Sleep and Rest – Every other article these days seems to push the idea that more sleep and more rest make for a productive person. Quite honestly, it’s kind of annoying that the things that are supposed to chill me out are stressing me out. Of course, I suffer from the same notion when we talk about meditation – so I’ll keep working on it and how I perceive them. In light of great articles about rest, I think this one by Aytekin Tank is a good one looking at how it impacts your team…
I’m going to tell you something about productivity that most top-ranking Medium authors and famous startup gurus won’t.
It isn’t a hack that you’ll read in the latest Lifehacker headline or see among the top #lifehacks Tweets.
Instead, it’s a technique that, when integrated into your company culture, will lead to record productivity.
It is this: Sleep and Rest.
In it, he explains that in order for work to work, there also must be rest:
“Rest is not this optional leftover activity.
Work and rest are actually partners. They are like different parts of a wave. You can’t have the high without the low.
The better you are at resting, the better you will be at working.”
Sure, if you work for a longer period of time you’re bound to produce more results. But “production” doesn’t always equate to “productivity.” Especially not the sustainable and repeatable kind you want at your company.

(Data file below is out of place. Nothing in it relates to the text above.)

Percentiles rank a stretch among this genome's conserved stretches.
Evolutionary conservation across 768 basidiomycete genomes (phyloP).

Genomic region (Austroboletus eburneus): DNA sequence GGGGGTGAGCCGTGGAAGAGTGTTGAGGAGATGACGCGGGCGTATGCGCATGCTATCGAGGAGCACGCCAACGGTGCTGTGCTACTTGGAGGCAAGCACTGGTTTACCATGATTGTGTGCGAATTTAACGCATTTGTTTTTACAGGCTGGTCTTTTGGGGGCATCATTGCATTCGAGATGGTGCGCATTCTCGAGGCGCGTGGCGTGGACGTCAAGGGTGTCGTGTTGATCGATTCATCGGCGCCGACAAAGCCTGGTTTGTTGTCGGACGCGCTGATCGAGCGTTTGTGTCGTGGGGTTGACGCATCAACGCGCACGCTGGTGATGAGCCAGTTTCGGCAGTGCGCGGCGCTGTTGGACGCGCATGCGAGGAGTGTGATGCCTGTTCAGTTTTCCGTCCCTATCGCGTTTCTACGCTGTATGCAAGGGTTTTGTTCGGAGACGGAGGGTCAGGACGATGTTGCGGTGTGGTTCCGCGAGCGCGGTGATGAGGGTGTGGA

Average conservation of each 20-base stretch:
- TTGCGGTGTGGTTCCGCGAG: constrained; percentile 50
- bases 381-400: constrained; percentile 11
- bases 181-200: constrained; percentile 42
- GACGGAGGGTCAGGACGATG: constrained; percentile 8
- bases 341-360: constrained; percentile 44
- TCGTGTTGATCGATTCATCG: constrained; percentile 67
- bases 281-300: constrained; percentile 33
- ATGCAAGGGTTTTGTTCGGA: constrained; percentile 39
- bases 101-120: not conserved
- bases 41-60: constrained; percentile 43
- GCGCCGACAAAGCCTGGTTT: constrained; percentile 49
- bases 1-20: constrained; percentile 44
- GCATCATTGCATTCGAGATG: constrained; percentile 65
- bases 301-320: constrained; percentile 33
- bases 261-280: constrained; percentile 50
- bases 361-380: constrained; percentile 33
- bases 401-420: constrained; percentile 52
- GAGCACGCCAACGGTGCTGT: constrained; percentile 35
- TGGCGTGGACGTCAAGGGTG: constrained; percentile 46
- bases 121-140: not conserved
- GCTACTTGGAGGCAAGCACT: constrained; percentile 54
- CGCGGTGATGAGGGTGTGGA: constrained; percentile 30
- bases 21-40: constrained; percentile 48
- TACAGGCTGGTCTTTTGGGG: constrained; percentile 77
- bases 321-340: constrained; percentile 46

Both my personal experiences and 13 years of building JotForm, have taught me that once you learn to balance work with restorative rest — your productivity will skyrocket.
Think about it this way: If you’re on the road driving a vehicle for hours on end without rest, eventually you’ll get tired. Your eyelids will sag. You will begin to swerve.
You’ll be a menace to society.
While less life-threatening in most instances, working without rest will cause you to make just as many unnecessary mistakes.
You’ll be a menace to productivity.
Even the most productive mind needs time to recharge.
In Daily Rituals: How Artists Work, brilliant thinker and writer Maya Angelou described setting aside a specific block of time to write every day. After that, she put work aside to enjoy “a semblance of a normal life” with her family until the next day.
“I try to get there around 7, and I work until 2 in the afternoon.
If the work is going badly, I stay until 12:30.
If it’s going well, I’ll stay as long as it’s going well. It’s lonely, and it’s marvelous.”
But rest isn’t only for writers or other “creative types.”
Billionaire founder of the Virgin Group Richard Branson rises early to exercise and enjoy time with his family.
And Bill Gates, who is widely considered one of the richest people alive, makes time to read an average of one book every single week.
“Still, reading books is my favourite way to learn about a new topic. I’ve been reading about a book a week on average since I was a kid. Even when my schedule is out of control, I carve out a lot of time for reading.”
After a full month, week, or even day of really concentrated work without any restorative rest, it’s hard to come up with any new ideas.
If you are able to force an idea out, it’s likely to be full of mistakes. Mistakes you’re less equipped to spot or correct with your tired and overworked brain.